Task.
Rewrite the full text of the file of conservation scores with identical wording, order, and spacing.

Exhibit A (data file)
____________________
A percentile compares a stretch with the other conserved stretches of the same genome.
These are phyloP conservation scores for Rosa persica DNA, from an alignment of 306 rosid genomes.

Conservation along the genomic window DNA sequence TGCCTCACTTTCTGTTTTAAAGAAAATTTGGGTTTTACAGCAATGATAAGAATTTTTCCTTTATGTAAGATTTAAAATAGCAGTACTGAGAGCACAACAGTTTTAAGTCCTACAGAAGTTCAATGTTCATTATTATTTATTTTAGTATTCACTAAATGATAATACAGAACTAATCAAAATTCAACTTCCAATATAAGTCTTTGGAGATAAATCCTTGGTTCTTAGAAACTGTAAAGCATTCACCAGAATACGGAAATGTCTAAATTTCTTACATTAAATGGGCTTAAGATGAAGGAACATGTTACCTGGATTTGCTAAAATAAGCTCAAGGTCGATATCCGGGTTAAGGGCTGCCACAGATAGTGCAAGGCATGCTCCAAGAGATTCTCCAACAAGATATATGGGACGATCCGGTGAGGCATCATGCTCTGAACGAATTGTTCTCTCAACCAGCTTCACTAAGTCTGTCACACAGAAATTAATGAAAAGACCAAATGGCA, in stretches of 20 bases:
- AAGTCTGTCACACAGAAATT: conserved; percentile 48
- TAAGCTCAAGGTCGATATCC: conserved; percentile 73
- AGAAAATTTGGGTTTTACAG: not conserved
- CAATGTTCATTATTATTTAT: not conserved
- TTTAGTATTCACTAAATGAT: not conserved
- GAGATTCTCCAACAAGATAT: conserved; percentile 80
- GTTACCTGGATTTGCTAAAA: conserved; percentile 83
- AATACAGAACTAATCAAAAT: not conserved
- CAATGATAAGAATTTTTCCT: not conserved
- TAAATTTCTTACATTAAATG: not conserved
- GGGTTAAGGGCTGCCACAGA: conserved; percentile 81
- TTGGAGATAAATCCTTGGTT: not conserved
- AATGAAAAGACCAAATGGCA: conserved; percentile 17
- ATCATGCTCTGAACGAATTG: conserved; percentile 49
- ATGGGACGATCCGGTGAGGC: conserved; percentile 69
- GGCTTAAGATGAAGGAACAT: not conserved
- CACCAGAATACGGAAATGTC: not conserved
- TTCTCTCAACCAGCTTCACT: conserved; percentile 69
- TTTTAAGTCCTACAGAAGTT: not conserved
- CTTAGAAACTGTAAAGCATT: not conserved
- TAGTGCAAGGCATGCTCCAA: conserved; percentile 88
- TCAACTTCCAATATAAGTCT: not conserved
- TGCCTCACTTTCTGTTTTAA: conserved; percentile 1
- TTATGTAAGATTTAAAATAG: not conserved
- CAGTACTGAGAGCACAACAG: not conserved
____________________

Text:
A percentile compares a stretch with the other conserved stretches of the same genome.
These are phyloP conservation scores for Rosa persica DNA, from an alignment of 306 rosid genomes.

Conservation along the genomic window DNA sequence TGCCTCACTTTCTGTTTTAAAGAAAATTTGGGTTTTACAGCAATGATAAGAATTTTTCCTTTATGTAAGATTTAAAATAGCAGTACTGAGAGCACAACAGTTTTAAGTCCTACAGAAGTTCAATGTTCATTATTATTTATTTTAGTATTCACTAAATGATAATACAGAACTAATCAAAATTCAACTTCCAATATAAGTCTTTGGAGATAAATCCTTGGTTCTTAGAAACTGTAAAGCATTCACCAGAATACGGAAATGTCTAAATTTCTTACATTAAATGGGCTTAAGATGAAGGAACATGTTACCTGGATTTGCTAAAATAAGCTCAAGGTCGATATCCGGGTTAAGGGCTGCCACAGATAGTGCAAGGCATGCTCCAAGAGATTCTCCAACAAGATATATGGGACGATCCGGTGAGGCATCATGCTCTGAACGAATTGTTCTCTCAACCAGCTTCACTAAGTCTGTCACACAGAAATTAATGAAAAGACCAAATGGCA, in stretches of 20 bases:
- AAGTCTGTCACACAGAAATT: conserved; percentile 48
- TAAGCTCAAGGTCGATATCC: conserved; percentile 73
- AGAAAATTTGGGTTTTACAG: not conserved
- CAATGTTCATTATTATTTAT: not conserved
- TTTAGTATTCACTAAATGAT: not conserved
- GAGATTCTCCAACAAGATAT: conserved; percentile 80
- GTTACCTGGATTTGCTAAAA: conserved; percentile 83
- AATACAGAACTAATCAAAAT: not conserved
- CAATGATAAGAATTTTTCCT: not conserved
- TAAATTTCTTACATTAAATG: not conserved
- GGGTTAAGGGCTGCCACAGA: conserved; percentile 81
- TTGGAGATAAATCCTTGGTT: not conserved
- AATGAAAAGACCAAATGGCA: conserved; percentile 17
- ATCATGCTCTGAACGAATTG: conserved; percentile 49
- ATGGGACGATCCGGTGAGGC: conserved; percentile 69
- GGCTTAAGATGAAGGAACAT: not conserved
- CACCAGAATACGGAAATGTC: not conserved
- TTCTCTCAACCAGCTTCACT: conserved; percentile 69
- TTTTAAGTCCTACAGAAGTT: not conserved
- CTTAGAAACTGTAAAGCATT: not conserved
- TAGTGCAAGGCATGCTCCAA: conserved; percentile 88
- TCAACTTCCAATATAAGTCT: not conserved
- TGCCTCACTTTCTGTTTTAA: conserved; percentile 1
- TTATGTAAGATTTAAAATAG: not conserved
- CAGTACTGAGAGCACAACAG: not conserved